The Federal Energy Regulatory Commission has agreed to evaluate the potential risk of a coordinated cyberattack on geographically distributed targets on the electric grid, as recommended by the U.S. General Accounting Office. The North American Electric Reliability Corporation has pushed back.
New opportunities for distributed PV could be accelerated by reaching early agreement on settings for smart inverters, which are expected to become widely available in the next two years. A consulting firm explains, and offers its recommendations.
A study advised by seven electric utilities found that current “long-term evolution” (LTE) wireless broadband technology may be adequate for sending signals to control, or guide, the operations of distributed solar and storage resources.
Adding at least 49 GW of solar through 2050 would save Virginia consumers money, according to an independent modeling run of the state’s grid. Thousands of jobs would be added, and public health would improve.
NREL has made its capacity planning model freely available for anyone to use. The model can optimize the amounts of solar, wind and storage to be added to the U.S. electric grid. Documentation is included, but a powerful computer and additional software are required.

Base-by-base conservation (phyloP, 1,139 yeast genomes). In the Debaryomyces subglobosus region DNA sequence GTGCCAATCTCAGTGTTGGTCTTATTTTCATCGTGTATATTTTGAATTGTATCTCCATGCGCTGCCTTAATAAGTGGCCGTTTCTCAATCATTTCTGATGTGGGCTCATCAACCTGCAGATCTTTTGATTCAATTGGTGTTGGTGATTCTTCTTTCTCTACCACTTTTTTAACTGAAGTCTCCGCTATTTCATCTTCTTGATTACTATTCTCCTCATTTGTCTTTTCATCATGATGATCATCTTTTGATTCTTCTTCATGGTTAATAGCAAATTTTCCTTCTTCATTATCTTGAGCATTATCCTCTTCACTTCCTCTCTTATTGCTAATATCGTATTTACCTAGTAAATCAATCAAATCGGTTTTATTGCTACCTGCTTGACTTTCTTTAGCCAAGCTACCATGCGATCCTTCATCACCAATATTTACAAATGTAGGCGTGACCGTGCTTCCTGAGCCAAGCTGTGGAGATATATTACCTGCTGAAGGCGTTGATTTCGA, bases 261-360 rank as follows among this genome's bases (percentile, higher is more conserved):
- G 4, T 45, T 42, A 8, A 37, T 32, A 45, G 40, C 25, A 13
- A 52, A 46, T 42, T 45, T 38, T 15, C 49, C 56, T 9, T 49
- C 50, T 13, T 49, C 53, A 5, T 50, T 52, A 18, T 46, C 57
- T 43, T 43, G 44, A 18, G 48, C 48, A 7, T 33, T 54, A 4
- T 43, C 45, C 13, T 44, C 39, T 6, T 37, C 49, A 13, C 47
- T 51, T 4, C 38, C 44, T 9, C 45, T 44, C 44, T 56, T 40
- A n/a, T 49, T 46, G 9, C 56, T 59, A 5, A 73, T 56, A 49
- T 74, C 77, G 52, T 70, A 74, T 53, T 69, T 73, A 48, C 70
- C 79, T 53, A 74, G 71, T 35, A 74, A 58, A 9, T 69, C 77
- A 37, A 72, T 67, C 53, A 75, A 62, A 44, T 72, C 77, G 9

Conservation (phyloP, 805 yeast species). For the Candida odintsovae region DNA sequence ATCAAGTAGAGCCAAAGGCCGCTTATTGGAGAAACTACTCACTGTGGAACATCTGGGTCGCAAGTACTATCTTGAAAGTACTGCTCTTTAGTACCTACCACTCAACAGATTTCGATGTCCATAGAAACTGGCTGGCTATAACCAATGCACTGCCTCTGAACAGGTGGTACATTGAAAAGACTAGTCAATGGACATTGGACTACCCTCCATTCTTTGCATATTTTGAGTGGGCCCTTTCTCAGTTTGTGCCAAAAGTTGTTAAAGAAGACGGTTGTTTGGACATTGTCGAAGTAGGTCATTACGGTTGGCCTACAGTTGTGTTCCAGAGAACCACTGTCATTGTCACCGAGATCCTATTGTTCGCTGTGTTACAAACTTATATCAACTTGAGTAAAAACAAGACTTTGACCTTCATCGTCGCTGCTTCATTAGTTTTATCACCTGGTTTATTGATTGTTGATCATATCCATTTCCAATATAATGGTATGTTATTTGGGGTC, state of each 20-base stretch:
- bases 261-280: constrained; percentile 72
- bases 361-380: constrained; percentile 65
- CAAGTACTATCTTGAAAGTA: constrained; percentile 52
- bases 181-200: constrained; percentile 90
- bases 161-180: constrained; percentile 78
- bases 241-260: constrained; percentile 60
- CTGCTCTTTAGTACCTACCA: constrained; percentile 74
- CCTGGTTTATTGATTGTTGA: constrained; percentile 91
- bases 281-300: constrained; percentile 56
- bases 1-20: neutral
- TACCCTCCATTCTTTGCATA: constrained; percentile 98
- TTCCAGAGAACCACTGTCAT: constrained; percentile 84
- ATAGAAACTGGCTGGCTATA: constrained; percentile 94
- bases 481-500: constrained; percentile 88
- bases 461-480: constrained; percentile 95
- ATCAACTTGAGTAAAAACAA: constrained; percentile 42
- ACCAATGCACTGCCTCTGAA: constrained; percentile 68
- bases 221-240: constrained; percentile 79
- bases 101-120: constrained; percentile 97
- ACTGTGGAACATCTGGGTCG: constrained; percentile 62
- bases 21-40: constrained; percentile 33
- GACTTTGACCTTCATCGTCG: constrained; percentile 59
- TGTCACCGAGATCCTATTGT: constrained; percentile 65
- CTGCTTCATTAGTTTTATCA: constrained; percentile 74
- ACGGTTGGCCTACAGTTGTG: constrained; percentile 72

SEIA worked with 100 leaders in the solar and storage industries to develop a 12-year strategic plan, which covers all the bases. Yet funding is inadequate to pursue all strategies immediately, so some strategies must wait.
Two potentially “self-fulfilling” energy transition narratives are in competition, says a World Economic Forum report. Only one, the “rapid narrative,” would help us limit global warming to the Paris Agreement goal of “well below two degrees Celsius.”
Memphis is studying the potential to save money by exiting its contract with TVA. At issue is how much solar and storage to include in any new generating portfolio.
Utilities routinely make modeling choices that disadvantage low-cost solar in their 15- or 20-year resource plans. With transparent modeling, states and intervenors could easily see those biased choices. And if they also have access to the same model used by the utility, they can fix those errors by running the model themselves, as recommended by a modeling expert. Billions of dollars are at stake.
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